Text #4007Geography .
[Strab. 1.3.16. Translated by Horace Leonard Jones. Harvard University Press. 1917 p. 215]
For midway between Thera and Therasia fires broke forth from the sea and continued for four days, so that the whole sea boiled and blazed, and the fires cast up an island which was gradually elevated as though by levers and consisted of burning masses — an island with a stretch of twelve stadia in circumference. After the cessation of the eruption, the Rhodians, at the time of their maritime supremacy, were first to venture upon the scene and to erect on the island a temple in honour of Poseidon Asphalios. And in Phoenicia, says Poseidonius, on the occasion of an earthquake, a city situated above Sidon was swallowed up, and nearly two-thirds of Sidon itself was engulfed too, but not all at once, so that no considerable destruction of human life took place. The same operation of nature extended also over the whole of Syria, but with rather moderate force; and it also passed over to certain islands, both the Cyclades and Euboea, with the result that the fountains of Arethusa1 were stopped up, though after many days they gushed up at another mouth, and the island did not cease from being shaken in some part or other until a chasm in the earth opened in the Lelantine Plain and vomited forth a river of fiery lava.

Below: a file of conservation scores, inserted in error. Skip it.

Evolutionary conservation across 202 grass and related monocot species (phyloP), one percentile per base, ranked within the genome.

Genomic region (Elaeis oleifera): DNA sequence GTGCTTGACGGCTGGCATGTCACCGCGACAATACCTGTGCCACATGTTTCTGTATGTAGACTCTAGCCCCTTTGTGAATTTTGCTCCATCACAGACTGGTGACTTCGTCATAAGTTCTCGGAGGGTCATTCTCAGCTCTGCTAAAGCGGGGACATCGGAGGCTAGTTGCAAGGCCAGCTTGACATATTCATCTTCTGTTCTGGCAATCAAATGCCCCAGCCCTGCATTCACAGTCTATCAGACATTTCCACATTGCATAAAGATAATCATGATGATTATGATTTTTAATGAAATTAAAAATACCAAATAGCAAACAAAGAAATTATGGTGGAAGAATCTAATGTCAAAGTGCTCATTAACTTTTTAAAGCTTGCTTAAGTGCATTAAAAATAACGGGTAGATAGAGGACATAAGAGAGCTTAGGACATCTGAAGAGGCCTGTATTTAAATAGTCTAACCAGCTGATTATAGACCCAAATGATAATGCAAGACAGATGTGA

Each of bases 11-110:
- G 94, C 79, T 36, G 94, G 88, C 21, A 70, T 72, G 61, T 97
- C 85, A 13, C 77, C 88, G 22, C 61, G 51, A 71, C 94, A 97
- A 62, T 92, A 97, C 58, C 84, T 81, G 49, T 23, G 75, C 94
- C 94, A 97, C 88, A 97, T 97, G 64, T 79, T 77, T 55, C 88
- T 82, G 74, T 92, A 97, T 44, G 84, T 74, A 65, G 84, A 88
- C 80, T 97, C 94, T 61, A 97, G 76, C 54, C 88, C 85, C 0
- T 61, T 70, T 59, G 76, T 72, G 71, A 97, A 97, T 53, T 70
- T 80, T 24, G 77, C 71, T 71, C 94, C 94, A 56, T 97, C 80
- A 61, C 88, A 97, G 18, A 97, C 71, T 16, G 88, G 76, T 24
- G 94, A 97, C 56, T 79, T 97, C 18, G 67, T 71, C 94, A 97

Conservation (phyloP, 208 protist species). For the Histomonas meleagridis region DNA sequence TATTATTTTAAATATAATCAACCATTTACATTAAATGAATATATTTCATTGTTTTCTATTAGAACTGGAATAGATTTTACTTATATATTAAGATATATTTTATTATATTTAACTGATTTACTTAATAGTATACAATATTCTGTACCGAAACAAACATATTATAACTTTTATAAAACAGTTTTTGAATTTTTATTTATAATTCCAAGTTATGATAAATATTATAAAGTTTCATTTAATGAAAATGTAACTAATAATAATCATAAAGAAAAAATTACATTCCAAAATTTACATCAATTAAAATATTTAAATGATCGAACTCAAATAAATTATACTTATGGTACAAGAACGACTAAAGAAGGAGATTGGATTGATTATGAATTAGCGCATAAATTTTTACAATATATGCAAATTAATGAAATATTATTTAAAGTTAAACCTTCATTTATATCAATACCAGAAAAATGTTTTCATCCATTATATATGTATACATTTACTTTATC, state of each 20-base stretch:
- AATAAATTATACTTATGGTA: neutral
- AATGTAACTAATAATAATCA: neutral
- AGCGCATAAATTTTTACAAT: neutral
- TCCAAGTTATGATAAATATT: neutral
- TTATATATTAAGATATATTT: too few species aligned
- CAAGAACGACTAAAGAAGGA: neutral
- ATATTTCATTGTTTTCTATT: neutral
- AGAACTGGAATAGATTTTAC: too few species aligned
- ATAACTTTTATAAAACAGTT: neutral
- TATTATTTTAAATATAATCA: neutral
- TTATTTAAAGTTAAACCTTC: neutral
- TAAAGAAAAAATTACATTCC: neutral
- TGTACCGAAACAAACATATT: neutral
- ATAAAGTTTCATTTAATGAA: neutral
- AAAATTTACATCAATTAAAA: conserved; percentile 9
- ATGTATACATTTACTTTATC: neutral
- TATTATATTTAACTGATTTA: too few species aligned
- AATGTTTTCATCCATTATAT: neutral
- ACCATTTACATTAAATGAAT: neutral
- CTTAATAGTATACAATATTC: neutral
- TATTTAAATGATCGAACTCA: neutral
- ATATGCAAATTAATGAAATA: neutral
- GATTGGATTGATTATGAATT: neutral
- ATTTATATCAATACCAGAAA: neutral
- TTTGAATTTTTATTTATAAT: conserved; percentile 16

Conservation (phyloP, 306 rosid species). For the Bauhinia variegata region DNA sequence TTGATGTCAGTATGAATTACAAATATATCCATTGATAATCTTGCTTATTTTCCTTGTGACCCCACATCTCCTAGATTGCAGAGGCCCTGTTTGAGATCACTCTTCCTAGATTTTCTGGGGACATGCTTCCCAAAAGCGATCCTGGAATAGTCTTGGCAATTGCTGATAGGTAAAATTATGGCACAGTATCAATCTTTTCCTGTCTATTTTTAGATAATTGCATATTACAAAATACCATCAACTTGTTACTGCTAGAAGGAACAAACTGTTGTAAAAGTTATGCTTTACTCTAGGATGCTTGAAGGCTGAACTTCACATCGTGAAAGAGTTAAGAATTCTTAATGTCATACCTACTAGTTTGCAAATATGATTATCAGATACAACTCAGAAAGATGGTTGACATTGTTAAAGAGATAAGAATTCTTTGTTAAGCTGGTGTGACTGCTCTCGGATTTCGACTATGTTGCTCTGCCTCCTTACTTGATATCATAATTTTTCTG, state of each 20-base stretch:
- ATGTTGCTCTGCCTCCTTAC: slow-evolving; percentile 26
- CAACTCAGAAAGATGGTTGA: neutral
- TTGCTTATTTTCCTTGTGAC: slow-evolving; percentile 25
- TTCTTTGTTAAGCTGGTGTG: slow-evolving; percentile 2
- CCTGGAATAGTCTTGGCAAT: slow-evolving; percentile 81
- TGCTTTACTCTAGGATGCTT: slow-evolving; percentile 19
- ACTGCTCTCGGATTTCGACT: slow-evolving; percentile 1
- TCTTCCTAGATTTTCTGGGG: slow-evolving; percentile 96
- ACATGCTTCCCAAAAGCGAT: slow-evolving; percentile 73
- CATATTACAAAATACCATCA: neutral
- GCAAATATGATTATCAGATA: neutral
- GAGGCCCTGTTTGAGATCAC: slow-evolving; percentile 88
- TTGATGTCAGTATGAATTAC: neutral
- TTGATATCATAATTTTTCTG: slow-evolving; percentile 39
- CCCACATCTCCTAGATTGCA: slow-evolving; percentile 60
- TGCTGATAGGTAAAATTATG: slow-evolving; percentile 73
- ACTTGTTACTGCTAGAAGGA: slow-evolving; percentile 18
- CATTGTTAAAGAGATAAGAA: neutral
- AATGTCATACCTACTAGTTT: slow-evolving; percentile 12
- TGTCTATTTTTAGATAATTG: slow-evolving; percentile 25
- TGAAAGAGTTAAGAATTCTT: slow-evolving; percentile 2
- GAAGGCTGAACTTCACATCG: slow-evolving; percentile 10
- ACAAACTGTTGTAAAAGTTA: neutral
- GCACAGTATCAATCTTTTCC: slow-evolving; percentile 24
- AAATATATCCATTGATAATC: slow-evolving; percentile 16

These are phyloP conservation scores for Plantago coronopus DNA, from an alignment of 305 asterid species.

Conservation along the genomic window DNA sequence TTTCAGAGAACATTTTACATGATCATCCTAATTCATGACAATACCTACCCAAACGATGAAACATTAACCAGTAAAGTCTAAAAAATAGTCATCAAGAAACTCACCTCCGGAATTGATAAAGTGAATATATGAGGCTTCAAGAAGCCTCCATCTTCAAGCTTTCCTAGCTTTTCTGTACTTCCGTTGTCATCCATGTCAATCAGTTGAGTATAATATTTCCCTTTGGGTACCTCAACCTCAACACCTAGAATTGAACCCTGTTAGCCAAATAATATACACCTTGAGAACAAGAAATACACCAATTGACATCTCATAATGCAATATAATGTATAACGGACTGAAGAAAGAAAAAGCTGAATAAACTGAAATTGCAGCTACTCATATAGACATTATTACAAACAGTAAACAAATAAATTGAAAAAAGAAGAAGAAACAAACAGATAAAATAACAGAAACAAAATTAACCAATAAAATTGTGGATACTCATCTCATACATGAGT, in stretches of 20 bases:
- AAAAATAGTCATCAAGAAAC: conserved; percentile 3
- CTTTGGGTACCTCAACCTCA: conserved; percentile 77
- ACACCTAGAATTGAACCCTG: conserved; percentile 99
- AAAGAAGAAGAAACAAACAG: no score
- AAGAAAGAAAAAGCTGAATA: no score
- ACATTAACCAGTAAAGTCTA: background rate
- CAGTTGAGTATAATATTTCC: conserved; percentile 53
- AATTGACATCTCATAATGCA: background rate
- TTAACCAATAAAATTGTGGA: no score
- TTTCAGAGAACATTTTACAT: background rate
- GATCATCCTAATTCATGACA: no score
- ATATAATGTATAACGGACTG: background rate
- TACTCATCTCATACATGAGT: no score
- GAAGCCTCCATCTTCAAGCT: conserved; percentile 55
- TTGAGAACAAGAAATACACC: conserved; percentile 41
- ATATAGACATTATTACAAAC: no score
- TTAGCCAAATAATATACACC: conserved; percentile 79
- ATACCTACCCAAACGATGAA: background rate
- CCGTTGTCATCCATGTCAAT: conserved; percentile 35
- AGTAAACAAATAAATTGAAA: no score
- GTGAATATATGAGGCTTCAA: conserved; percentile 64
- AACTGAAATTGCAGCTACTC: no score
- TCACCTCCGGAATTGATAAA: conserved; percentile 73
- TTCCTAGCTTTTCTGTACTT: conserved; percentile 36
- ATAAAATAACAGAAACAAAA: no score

A spring in Chalcis. [nE] ↩